The settlement, reached earlier today, follows a lengthy civil case that finally went to trial in federal court last month. The settlement stands out — the exact financial figure is often kept confidential between the two parties, especially when one of those parties is a police department.
According to Dan Kolde, one of attorneys who represented Zorich, the settlement is among the largest ever reached in a case of a U.S. cop shooting a dog. And that should send a message to police departments not just around St. Louis, "but across the United States," he says.
"This happens a lot, this is a routine occurrence where police shoot a family dog," says Kolde, who specializes in cases involving animals. "We hope that St. Louis County takes a very hard look at its use of its tactical operations unit. Sending a SWAT team out for an unpaid gas bill, and a deck that maybe needs some repair, we consider to be overkill. Shooting someone's pet is not an acceptable response."
Granted, the SWAT raid was connected to more than a gas bill. As RFT first reported in 2015, the official police incident report indicated that members of the county SWAT team had been informed pre-raid that the two occupants of the home had "extensive violent history [sic] and were known to be armed and violent."
The raid took place in the early afternoon of April 29, 2014. Officers burst through the unlocked front door to Zorich's home in south St. Louis County, which a county property inspector had deemed an official nuisance after a previous visit. According to the police incident report, once inside the home, a member of the SWAT team spotted the family pet, a white pit bull named Kiya, "running full speed toward him and his team." The officer fired two two-round bursts from his rifle, killing Kiya.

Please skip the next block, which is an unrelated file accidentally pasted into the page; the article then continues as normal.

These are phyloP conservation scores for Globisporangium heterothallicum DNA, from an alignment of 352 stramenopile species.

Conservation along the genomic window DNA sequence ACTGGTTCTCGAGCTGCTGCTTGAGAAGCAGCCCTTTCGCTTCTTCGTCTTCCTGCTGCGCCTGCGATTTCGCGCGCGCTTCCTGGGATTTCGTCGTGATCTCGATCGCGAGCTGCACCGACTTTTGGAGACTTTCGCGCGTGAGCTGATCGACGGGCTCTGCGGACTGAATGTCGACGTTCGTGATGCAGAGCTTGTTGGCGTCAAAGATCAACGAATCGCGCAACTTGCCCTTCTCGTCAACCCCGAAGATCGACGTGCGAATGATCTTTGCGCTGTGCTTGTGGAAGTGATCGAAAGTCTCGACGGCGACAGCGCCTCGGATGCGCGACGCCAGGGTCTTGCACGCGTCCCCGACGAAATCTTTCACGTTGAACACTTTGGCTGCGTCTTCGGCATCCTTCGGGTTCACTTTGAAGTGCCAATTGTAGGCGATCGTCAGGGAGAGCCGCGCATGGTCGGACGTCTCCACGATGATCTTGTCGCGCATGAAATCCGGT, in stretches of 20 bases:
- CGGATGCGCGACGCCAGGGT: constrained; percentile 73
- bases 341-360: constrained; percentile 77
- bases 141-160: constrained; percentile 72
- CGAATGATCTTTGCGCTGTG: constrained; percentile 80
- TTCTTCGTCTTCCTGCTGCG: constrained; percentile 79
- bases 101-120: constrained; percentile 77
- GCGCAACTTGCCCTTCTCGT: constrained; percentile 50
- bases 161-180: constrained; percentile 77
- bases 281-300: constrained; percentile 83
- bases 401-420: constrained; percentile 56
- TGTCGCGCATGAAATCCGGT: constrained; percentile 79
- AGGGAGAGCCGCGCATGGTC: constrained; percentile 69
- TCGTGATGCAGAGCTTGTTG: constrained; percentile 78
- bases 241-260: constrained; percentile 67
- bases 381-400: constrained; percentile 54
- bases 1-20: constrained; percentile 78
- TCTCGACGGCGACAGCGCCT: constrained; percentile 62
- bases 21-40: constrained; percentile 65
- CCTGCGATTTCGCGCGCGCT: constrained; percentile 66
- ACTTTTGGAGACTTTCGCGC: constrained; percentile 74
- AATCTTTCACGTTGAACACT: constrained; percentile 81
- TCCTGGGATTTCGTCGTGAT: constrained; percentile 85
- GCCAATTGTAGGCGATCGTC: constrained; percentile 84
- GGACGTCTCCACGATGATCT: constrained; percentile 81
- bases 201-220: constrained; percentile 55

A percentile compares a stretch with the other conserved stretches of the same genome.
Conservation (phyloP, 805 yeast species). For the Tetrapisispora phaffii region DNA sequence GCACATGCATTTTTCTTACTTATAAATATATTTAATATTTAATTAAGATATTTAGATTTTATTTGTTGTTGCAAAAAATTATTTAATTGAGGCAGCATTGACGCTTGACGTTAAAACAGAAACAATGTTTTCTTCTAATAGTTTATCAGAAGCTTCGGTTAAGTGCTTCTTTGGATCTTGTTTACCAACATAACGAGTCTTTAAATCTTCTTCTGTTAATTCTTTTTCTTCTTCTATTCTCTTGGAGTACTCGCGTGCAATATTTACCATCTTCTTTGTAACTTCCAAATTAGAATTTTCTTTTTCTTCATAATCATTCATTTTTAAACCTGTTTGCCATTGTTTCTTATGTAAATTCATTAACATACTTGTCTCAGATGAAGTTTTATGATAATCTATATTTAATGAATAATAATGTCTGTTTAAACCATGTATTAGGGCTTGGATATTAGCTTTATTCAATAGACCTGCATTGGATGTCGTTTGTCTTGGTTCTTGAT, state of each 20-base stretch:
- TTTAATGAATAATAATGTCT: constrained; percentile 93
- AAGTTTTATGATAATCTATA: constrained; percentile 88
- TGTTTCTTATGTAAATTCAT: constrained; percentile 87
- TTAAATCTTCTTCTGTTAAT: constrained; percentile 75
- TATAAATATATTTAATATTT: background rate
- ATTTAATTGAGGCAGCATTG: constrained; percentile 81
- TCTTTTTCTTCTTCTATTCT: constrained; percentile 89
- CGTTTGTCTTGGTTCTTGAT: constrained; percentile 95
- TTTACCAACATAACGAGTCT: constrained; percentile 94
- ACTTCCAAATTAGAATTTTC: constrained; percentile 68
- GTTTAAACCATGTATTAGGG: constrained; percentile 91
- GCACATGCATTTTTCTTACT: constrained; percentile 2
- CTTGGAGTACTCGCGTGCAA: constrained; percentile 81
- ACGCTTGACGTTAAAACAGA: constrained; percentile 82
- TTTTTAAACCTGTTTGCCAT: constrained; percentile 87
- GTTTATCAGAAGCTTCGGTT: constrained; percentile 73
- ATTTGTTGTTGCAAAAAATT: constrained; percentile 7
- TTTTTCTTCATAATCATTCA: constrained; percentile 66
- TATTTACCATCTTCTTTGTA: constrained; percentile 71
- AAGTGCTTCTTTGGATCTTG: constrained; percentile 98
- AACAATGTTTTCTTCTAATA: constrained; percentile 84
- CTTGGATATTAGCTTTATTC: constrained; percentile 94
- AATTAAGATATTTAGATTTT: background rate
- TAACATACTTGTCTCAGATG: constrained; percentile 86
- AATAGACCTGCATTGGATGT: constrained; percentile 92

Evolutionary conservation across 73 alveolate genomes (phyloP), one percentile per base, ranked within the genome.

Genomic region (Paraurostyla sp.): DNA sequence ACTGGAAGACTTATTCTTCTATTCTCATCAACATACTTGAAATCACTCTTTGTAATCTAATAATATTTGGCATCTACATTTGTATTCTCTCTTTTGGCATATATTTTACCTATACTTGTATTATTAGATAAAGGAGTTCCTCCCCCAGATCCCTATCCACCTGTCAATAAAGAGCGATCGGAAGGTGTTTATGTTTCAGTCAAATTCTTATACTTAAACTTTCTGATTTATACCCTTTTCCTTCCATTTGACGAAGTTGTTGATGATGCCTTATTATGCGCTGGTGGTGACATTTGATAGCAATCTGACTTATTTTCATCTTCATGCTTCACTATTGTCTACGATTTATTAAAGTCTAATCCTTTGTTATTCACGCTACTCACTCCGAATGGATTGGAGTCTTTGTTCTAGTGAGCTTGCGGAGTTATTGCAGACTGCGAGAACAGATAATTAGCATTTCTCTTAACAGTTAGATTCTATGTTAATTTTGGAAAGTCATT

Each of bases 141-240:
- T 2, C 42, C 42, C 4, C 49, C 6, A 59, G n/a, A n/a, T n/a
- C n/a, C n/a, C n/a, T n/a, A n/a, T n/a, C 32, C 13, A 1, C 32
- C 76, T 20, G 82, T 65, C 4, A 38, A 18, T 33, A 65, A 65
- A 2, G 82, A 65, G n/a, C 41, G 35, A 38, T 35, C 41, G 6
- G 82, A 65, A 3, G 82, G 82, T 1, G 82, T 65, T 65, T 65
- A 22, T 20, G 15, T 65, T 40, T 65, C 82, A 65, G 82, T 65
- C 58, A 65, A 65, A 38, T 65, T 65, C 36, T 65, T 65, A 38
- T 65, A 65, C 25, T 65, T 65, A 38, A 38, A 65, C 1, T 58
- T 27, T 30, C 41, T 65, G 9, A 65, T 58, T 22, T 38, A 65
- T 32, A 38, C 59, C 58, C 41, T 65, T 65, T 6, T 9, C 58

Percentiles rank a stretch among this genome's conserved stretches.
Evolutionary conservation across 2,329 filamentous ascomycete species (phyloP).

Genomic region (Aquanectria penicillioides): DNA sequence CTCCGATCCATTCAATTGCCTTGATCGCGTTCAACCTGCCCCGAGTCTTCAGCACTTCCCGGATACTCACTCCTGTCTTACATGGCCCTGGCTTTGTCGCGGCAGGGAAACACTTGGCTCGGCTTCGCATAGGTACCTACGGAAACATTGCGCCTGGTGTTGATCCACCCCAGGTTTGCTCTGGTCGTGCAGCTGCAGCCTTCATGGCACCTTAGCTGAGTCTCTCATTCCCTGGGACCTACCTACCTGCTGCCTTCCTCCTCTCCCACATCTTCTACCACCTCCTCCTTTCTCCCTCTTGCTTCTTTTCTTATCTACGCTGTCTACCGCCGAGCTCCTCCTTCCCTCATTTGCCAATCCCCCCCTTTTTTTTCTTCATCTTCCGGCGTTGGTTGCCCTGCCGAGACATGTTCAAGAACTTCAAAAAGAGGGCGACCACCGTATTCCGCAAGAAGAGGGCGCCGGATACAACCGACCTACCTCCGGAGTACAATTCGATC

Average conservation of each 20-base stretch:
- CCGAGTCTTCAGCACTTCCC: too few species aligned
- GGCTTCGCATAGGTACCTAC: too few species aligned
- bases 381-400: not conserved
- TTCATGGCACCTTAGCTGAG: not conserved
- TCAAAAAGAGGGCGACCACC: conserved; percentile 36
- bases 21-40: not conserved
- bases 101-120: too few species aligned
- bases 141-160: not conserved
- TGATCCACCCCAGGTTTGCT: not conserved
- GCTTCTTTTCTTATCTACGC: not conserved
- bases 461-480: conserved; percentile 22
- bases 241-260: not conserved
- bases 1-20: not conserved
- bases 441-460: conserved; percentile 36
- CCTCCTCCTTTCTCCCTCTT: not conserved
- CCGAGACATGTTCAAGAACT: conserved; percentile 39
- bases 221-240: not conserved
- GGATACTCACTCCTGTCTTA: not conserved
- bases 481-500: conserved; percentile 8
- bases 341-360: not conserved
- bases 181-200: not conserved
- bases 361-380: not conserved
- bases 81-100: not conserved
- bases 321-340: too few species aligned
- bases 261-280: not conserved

"I was devastated," Zorich says now. "This has haunted me for over five years. It was an extremely violent raid."
But rather than overkill, deploying a SWAT team to serve a property inspection was standard practice for the department. That may lead to some changes: St. Louis county attorney Priscilla Gunn told St. Louis Post-Dispatch columnis Tony Messenger that the county is "making changes because of this incident," though what those changes are — beyond "more risk assessment" than currently performed for SWAT deployments — is unclear.
After the long legal fight, Zorich credits the settlement in part to Jim Crosby, a retired Florida cop and expert witness who testified that, based on his analysis, Kiya had in fact been shot in the side or back. (At trial, additional evidence contradicted the police narrative: Kolde tells RFT that they recovered a photo of Kiya showing exit wounds that couldn't be made if the pet was in a forward change.)
Without Crosby, Zorich believes her case would have been lost at trial.
"Now," she says, "we know that my Kiya was shot in the back, trying to run away from them."
Asked about the significance of the settlement, Zorich answers, "Money is great, but to see positive changes occur in St. Louis County, I definitely want that to be a part of it too."